Important Pointers on Early Detection and Warning Mechanism of Rockfall Radars
Rockfall radars help in determining the distance, velocity, and angle of falling rocks to adjudge their impact on the area, thus helping in risk analysis and evaluation of effects of rockfall. Rockfall radars have, hence, become extremely crucial for construction and maintenance of large infrastructure projects like dams, highways, railway lines, etc. Various studies and experiments have been conducted by engineers and academicians to test and improve the efficacy of rockfall radars.
The recent earthquakes in Turkey and Syria have once again demonstrated how disastrous natural disasters can be. Though such natural calamities can’t be controlled completely, there are numerous ways to reduce their impact. Planned and sustainable infrastructure development, full-proof environmental clearances, predictive analysis methodologies, early disaster-detection and warning systems, quick response mechanisms, etc., are some of the most crucial steps that need to be taken to mitigate the challenges posed by natural calamities. Of all these mechanisms, early disaster-detection and warning systems can be improved the most with the help of new-age technologies. Rockfall radars are a perfect example of how technology can help to predict and warn about an impending calamity. By 2031, the rockfall radar market is predicted to surpass $285.6 million, increasing from $126.6 million in 2021.
Early Detection Through Rockfall Radars
Radars basically work on the principle of radiolocation, i.e., using radio waves to calculate and adjudge the distance, velocity, and angle of a stationary or moving object in reference to the site where the radar is placed. This working mechanism of radars make them a perfect solution for disasters like landslides, avalanches, heavy rainstorms, etc. Not just for natural disasters, rockfall radars can also be employed while building dams, constructing tunnels and railway lines, and in mines to provide data for risk analysis and evaluation of possible effects of anticipated rockfall mishaps.
Take the example of Geoprevent’s ROCYX® Rockfall radar; with a range of more than 1 km and coverage of around 1 sq.km., this system makes use of multiple radars to provide data about the nature of expected rockfall, its impact area, velocity, timeframe of the impact, etc. Moreover, this radar is designed to work perfectly well in different weather conditions including snowfall, fog, and torrential rain.
Hexagon’s RockSpot is another popular radar system which, in addition to the common features, also offers real-time streaming of the monitoring of the expected impact area. Moreover, the radars also provide for automatic georeferencing of tracked rockfalls with the help of embedded navigation systems like GNSS.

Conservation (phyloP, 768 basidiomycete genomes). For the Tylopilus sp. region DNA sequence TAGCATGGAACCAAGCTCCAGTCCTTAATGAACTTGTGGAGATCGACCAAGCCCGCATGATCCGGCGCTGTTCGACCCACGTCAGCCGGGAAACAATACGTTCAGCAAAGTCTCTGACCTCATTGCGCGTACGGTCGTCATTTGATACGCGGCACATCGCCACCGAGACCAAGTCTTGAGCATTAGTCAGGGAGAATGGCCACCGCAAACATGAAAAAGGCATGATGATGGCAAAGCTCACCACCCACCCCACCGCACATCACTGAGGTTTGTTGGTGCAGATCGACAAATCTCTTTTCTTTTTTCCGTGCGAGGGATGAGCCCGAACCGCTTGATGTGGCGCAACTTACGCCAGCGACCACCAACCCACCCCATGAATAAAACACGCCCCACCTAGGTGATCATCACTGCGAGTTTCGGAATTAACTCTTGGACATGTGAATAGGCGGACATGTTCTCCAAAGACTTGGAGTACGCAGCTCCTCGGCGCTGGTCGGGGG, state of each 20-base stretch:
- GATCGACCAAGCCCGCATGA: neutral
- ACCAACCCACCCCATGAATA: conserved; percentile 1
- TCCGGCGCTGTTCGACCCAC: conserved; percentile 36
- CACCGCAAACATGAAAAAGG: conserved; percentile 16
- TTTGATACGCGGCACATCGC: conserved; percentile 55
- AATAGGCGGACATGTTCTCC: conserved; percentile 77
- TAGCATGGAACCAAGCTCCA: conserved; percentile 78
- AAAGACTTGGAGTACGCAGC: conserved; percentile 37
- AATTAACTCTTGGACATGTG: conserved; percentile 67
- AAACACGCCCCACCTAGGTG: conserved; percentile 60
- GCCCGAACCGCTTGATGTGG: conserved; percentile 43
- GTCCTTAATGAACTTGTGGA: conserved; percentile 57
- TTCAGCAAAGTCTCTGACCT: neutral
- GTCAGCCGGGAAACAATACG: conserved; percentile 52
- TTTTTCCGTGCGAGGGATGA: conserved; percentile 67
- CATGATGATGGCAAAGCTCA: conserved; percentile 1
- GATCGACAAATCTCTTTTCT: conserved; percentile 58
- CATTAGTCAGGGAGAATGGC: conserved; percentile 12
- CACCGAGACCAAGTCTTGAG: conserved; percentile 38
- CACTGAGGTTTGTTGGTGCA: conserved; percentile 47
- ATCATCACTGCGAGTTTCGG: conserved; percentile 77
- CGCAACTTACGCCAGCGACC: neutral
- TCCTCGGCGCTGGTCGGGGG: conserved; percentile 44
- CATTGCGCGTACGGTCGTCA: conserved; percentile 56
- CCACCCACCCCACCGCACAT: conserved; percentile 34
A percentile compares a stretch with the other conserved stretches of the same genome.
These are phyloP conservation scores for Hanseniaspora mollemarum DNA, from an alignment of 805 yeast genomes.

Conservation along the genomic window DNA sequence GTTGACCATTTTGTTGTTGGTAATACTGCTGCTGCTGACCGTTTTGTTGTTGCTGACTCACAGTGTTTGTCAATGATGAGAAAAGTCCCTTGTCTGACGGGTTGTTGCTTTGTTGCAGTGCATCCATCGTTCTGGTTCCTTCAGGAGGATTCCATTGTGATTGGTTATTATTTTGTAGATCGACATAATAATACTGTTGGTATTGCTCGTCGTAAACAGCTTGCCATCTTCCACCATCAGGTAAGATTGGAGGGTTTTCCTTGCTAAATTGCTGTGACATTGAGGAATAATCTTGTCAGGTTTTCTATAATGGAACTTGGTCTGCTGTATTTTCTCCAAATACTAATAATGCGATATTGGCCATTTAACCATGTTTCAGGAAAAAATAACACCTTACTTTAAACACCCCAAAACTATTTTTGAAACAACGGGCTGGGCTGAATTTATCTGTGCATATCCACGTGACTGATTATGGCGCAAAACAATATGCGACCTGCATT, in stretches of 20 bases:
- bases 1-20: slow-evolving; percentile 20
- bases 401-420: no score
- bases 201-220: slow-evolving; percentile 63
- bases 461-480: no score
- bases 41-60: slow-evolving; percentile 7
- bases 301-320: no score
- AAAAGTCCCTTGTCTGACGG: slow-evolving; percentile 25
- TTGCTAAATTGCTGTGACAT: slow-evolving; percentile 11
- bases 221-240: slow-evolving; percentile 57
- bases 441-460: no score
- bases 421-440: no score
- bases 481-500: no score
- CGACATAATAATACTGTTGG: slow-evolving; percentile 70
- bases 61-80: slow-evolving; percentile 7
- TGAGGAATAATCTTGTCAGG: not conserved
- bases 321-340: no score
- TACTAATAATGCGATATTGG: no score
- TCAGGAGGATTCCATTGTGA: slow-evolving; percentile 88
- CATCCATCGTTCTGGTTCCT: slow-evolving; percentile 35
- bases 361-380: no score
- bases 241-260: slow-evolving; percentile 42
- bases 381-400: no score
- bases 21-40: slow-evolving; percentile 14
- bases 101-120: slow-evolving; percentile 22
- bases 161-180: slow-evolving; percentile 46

Apart from Geoprevent and Hexagon, leading companies of the rockfall radar market like Geobrugg AG, Canary Systems, GroundProbe, etc., have been investing heavily in improving the radio detection and ranging capabilities of their systems to provide for better early detection and warning capabilities. This is especially necessary in the post-pandemic period, wherein there has been a major rise in the rate of construction of various infrastructure projects like highways, dams, and mining activities.
As per a report published by Research Dive, European countries like Switzerland, France, Austria have gone a step further and enacted laws in their corresponding legislatures wherein installation of such tools and technologies has been made mandatory for the construction companies prior to initiating infrastructure projects. Such initiatives and proactive legislations have helped the rockfall radar market to thrive in the Europe region.
Academic Discussions on the Efficiency of Rockfall Radars
The emerging nature of rockfall radar technology has attracted various academicians, engineers, and geologists to conduct studies and experiments on the working of rockfall radars and improving their efficiency. One such study to test the rockfall detection system was done by a six-member team comprising of Geoprevent officials and University of Florence academicians. The team conducted the study on Route SP29, a connecting road to Santa Catarina, Lombardy, Italy; the study found that 60% landslides and rockfall events that occurred on this road caused road closures and 85% of these closures were automatically reopened by the real-time rockfall detection system with the help of Doppler Radar technology.
Thus, through emergent technologies like Artificial intelligence, geospatial mapping using infrared camera and drones, and efficient rockfall radars, the risks and damage associated with natural and anthropogenically induced calamities can certainly be reduced. Other countries should follow the suit of the above-mentioned European countries and enact legislations to further the cause of rockfall radars so as to instill public confidence in large infrastructure projects.
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